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Seven Tips for Filling Out the FAFSA

By Huntington Learning Center

Attention, parents: filling out the Free Application for Federal Student Aid (FAFSA) is definitely time well spent.

You can submit the FAFSA as early as October 1, 2021 for the 2022-2023 school year, so it’s time to start getting your materials in order. Here are seven tips for filling out the FAFSA:

  1. Apply early. We already mentioned that October is the soonest you can submit the FAFSA for the following school year, and it is worth doing so. Many states use the FAFSA to determine students’ state and non-federal student aid, and awards in many states are made until funds are depleted.
  2. Create an FSA ID. This username/password combination allows your student to sign the FAFSA form electronically and can be used to access the myStudentAid app, sign loan contracts, and access certain information online. It’s a good idea for both you and your student to get this before completing the FAFSA and use it to begin the FAFSA form.
  3. Gather everything you need ahead of time. The FAFSA application process will be much easier if your student collects all the materials they will need. This includes:
    • Social security number (parents and student)
    • Driver’s license number
    • W-2 forms from two years prior/any other records of income
    • The student’s and parents’ federal income tax return from two years’ prior (Form 1040 or foreign tax returns)
    • Records of any untaxed income from two years prior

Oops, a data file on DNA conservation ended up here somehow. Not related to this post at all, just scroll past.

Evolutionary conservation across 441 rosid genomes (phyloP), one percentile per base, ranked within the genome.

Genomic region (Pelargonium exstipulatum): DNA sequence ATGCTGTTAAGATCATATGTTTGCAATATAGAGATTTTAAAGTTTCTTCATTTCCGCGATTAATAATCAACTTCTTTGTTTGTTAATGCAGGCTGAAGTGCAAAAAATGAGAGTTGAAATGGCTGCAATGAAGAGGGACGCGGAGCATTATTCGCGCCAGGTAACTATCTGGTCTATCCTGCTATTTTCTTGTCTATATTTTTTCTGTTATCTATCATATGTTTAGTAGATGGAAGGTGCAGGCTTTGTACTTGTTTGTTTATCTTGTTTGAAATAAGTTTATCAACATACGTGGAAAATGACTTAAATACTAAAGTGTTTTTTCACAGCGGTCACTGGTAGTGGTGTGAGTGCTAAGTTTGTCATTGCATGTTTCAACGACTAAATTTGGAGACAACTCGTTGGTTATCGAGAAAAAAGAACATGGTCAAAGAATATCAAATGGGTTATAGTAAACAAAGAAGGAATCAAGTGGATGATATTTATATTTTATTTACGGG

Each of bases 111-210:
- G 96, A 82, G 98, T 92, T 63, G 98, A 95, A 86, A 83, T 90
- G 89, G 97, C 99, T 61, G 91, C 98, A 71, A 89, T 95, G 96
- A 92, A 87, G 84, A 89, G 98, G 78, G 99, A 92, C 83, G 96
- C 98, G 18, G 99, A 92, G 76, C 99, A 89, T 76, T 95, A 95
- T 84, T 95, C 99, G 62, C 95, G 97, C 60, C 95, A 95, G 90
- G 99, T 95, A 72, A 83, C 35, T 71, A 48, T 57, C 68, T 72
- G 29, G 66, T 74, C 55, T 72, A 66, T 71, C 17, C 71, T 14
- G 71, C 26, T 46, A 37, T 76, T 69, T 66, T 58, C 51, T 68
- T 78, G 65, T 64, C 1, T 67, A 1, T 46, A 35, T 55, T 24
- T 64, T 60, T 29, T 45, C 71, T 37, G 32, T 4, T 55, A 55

• Parents’ and students’ current bank statements
    • Parents’ current business and investment mortgage records
    • Documentation of U.S. citizenship or alien registration for non-citizens
  4. Read all directions carefully and avoid common mistakes. Yes, submitting the FAFSA early is wise, but don’t rush through it and make simple mistakes. The U.S. Department of Education says that many students incorrectly report the number of family members/household size, the amount of income tax paid (hint: this is not the same as adjusted gross income), whether they were in a legal guardianship, the applicant’s full name, the applicant’s social security number, and parent information. Pro tip: the FAFSA has an IRS Data Retrieval Tool that automatically transfers the necessary tax information into the FAFSA.
  5. Contact the college directly if financial circumstances have changed. Families whose financial situations have changed significantly from what is reflected on federal income tax returns from two years prior (what is used to complete the FAFSA) can have their financial aid adjusted through an appeals process with the school. Submit the FAFSA as normal, then contact the school financial aid office at the school your student plans to attend to discuss.
  6. List at least one college to receive your student’s information. The schools on your student’s list will use the FAFSA information to determine the types and amounts of aid your student will receive. Your student can list up to 10 colleges and universities online and add more later, and those schools will receive the FAFSA results automatically. Be sure to check the Federal Student Aid website to determine whether your student needs to list a college within your state in any particular position on the FAFSA to be considered for state aid.
  7. Get help if you need it. The Federal Student Aid website has an in-depth help section that answers common questions. Make sure to check it out as you and your student sit down to complete the FAFSA!

A final reminder: while grades and high SAT/ACT scores are not a factor in determining financial aid, every college has its own policy on the GPA that students must maintain to keep any federal or state aid awarded. It’s important for your student to maintain their grades and work hard in high school, as this sets the stage for college, too. If your student needs help achieving their best score on college entrance exams, call Huntington at 1-800 CAN LEARN.

For information about federal student aid and the FAFSA, visit https://fafsa.ed.gov. For a few FAQs about the FAFSA and application process, check out our blog, FAFSA FAQs for Parents of Teens.